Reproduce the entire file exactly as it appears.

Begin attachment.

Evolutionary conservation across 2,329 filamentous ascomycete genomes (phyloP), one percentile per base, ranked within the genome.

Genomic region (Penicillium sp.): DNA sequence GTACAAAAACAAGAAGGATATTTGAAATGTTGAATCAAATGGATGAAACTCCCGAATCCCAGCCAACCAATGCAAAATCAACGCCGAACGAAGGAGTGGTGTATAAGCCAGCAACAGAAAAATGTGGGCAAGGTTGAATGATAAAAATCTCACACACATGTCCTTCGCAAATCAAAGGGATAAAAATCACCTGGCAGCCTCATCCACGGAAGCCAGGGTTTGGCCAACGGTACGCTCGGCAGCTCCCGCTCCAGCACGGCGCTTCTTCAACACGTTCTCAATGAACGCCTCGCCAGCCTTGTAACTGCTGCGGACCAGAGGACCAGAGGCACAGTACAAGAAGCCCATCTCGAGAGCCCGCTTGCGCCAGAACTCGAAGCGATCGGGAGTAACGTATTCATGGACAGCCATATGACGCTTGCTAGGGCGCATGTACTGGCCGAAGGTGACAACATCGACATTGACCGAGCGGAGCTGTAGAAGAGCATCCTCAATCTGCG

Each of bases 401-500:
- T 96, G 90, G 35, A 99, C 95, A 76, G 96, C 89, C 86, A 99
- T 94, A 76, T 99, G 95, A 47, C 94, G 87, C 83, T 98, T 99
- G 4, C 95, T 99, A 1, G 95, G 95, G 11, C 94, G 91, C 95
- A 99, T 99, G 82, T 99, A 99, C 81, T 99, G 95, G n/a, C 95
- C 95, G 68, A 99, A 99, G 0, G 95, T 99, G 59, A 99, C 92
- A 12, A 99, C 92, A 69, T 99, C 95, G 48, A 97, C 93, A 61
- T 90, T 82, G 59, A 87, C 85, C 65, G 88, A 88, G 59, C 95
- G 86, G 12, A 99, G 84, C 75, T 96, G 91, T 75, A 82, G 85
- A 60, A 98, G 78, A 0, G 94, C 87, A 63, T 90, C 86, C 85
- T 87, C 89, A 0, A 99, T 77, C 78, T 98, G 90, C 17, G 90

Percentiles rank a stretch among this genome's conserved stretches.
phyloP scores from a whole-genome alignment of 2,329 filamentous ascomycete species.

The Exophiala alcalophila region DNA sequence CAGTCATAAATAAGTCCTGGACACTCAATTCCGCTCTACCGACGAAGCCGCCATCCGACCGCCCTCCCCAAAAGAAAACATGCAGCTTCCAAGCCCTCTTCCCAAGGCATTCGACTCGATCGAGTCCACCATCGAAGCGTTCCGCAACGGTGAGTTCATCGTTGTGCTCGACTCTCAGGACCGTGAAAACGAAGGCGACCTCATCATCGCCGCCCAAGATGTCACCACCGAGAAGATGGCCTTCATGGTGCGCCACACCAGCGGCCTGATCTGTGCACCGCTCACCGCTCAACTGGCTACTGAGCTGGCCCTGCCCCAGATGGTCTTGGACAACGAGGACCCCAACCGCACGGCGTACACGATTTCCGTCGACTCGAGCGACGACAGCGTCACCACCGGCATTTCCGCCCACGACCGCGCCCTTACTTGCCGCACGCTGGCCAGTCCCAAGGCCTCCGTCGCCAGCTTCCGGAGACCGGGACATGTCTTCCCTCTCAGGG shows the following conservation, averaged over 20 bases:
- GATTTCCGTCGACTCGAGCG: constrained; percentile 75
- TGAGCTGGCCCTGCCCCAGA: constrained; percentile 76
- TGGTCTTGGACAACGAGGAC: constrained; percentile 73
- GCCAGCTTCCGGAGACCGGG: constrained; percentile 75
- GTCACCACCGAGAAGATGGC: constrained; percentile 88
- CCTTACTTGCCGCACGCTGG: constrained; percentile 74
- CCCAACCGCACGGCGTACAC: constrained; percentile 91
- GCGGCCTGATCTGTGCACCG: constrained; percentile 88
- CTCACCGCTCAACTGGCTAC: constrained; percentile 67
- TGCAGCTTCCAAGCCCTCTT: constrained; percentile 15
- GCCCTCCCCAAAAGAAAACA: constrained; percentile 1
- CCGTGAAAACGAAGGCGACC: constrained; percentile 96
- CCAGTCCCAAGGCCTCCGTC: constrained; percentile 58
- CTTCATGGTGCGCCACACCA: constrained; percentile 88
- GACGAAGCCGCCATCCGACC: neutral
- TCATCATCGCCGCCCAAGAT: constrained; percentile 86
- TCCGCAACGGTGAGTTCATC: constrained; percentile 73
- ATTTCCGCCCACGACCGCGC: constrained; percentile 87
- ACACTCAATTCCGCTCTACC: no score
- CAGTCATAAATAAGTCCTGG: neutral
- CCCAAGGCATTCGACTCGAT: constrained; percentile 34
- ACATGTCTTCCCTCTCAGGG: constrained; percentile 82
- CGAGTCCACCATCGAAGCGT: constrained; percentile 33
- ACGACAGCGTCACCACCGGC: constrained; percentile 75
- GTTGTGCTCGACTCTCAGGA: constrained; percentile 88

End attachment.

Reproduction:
Evolutionary conservation across 2,329 filamentous ascomycete genomes (phyloP), one percentile per base, ranked within the genome.

Genomic region (Penicillium sp.): DNA sequence GTACAAAAACAAGAAGGATATTTGAAATGTTGAATCAAATGGATGAAACTCCCGAATCCCAGCCAACCAATGCAAAATCAACGCCGAACGAAGGAGTGGTGTATAAGCCAGCAACAGAAAAATGTGGGCAAGGTTGAATGATAAAAATCTCACACACATGTCCTTCGCAAATCAAAGGGATAAAAATCACCTGGCAGCCTCATCCACGGAAGCCAGGGTTTGGCCAACGGTACGCTCGGCAGCTCCCGCTCCAGCACGGCGCTTCTTCAACACGTTCTCAATGAACGCCTCGCCAGCCTTGTAACTGCTGCGGACCAGAGGACCAGAGGCACAGTACAAGAAGCCCATCTCGAGAGCCCGCTTGCGCCAGAACTCGAAGCGATCGGGAGTAACGTATTCATGGACAGCCATATGACGCTTGCTAGGGCGCATGTACTGGCCGAAGGTGACAACATCGACATTGACCGAGCGGAGCTGTAGAAGAGCATCCTCAATCTGCG

Each of bases 401-500:
- T 96, G 90, G 35, A 99, C 95, A 76, G 96, C 89, C 86, A 99
- T 94, A 76, T 99, G 95, A 47, C 94, G 87, C 83, T 98, T 99
- G 4, C 95, T 99, A 1, G 95, G 95, G 11, C 94, G 91, C 95
- A 99, T 99, G 82, T 99, A 99, C 81, T 99, G 95, G n/a, C 95
- C 95, G 68, A 99, A 99, G 0, G 95, T 99, G 59, A 99, C 92
- A 12, A 99, C 92, A 69, T 99, C 95, G 48, A 97, C 93, A 61
- T 90, T 82, G 59, A 87, C 85, C 65, G 88, A 88, G 59, C 95
- G 86, G 12, A 99, G 84, C 75, T 96, G 91, T 75, A 82, G 85
- A 60, A 98, G 78, A 0, G 94, C 87, A 63, T 90, C 86, C 85
- T 87, C 89, A 0, A 99, T 77, C 78, T 98, G 90, C 17, G 90

Percentiles rank a stretch among this genome's conserved stretches.
phyloP scores from a whole-genome alignment of 2,329 filamentous ascomycete species.

The Exophiala alcalophila region DNA sequence CAGTCATAAATAAGTCCTGGACACTCAATTCCGCTCTACCGACGAAGCCGCCATCCGACCGCCCTCCCCAAAAGAAAACATGCAGCTTCCAAGCCCTCTTCCCAAGGCATTCGACTCGATCGAGTCCACCATCGAAGCGTTCCGCAACGGTGAGTTCATCGTTGTGCTCGACTCTCAGGACCGTGAAAACGAAGGCGACCTCATCATCGCCGCCCAAGATGTCACCACCGAGAAGATGGCCTTCATGGTGCGCCACACCAGCGGCCTGATCTGTGCACCGCTCACCGCTCAACTGGCTACTGAGCTGGCCCTGCCCCAGATGGTCTTGGACAACGAGGACCCCAACCGCACGGCGTACACGATTTCCGTCGACTCGAGCGACGACAGCGTCACCACCGGCATTTCCGCCCACGACCGCGCCCTTACTTGCCGCACGCTGGCCAGTCCCAAGGCCTCCGTCGCCAGCTTCCGGAGACCGGGACATGTCTTCCCTCTCAGGG shows the following conservation, averaged over 20 bases:
- GATTTCCGTCGACTCGAGCG: constrained; percentile 75
- TGAGCTGGCCCTGCCCCAGA: constrained; percentile 76
- TGGTCTTGGACAACGAGGAC: constrained; percentile 73
- GCCAGCTTCCGGAGACCGGG: constrained; percentile 75
- GTCACCACCGAGAAGATGGC: constrained; percentile 88
- CCTTACTTGCCGCACGCTGG: constrained; percentile 74
- CCCAACCGCACGGCGTACAC: constrained; percentile 91
- GCGGCCTGATCTGTGCACCG: constrained; percentile 88
- CTCACCGCTCAACTGGCTAC: constrained; percentile 67
- TGCAGCTTCCAAGCCCTCTT: constrained; percentile 15
- GCCCTCCCCAAAAGAAAACA: constrained; percentile 1
- CCGTGAAAACGAAGGCGACC: constrained; percentile 96
- CCAGTCCCAAGGCCTCCGTC: constrained; percentile 58
- CTTCATGGTGCGCCACACCA: constrained; percentile 88
- GACGAAGCCGCCATCCGACC: neutral
- TCATCATCGCCGCCCAAGAT: constrained; percentile 86
- TCCGCAACGGTGAGTTCATC: constrained; percentile 73
- ATTTCCGCCCACGACCGCGC: constrained; percentile 87
- ACACTCAATTCCGCTCTACC: no score
- CAGTCATAAATAAGTCCTGG: neutral
- CCCAAGGCATTCGACTCGAT: constrained; percentile 34
- ACATGTCTTCCCTCTCAGGG: constrained; percentile 82
- CGAGTCCACCATCGAAGCGT: constrained; percentile 33
- ACGACAGCGTCACCACCGGC: constrained; percentile 75
- GTTGTGCTCGACTCTCAGGA: constrained; percentile 88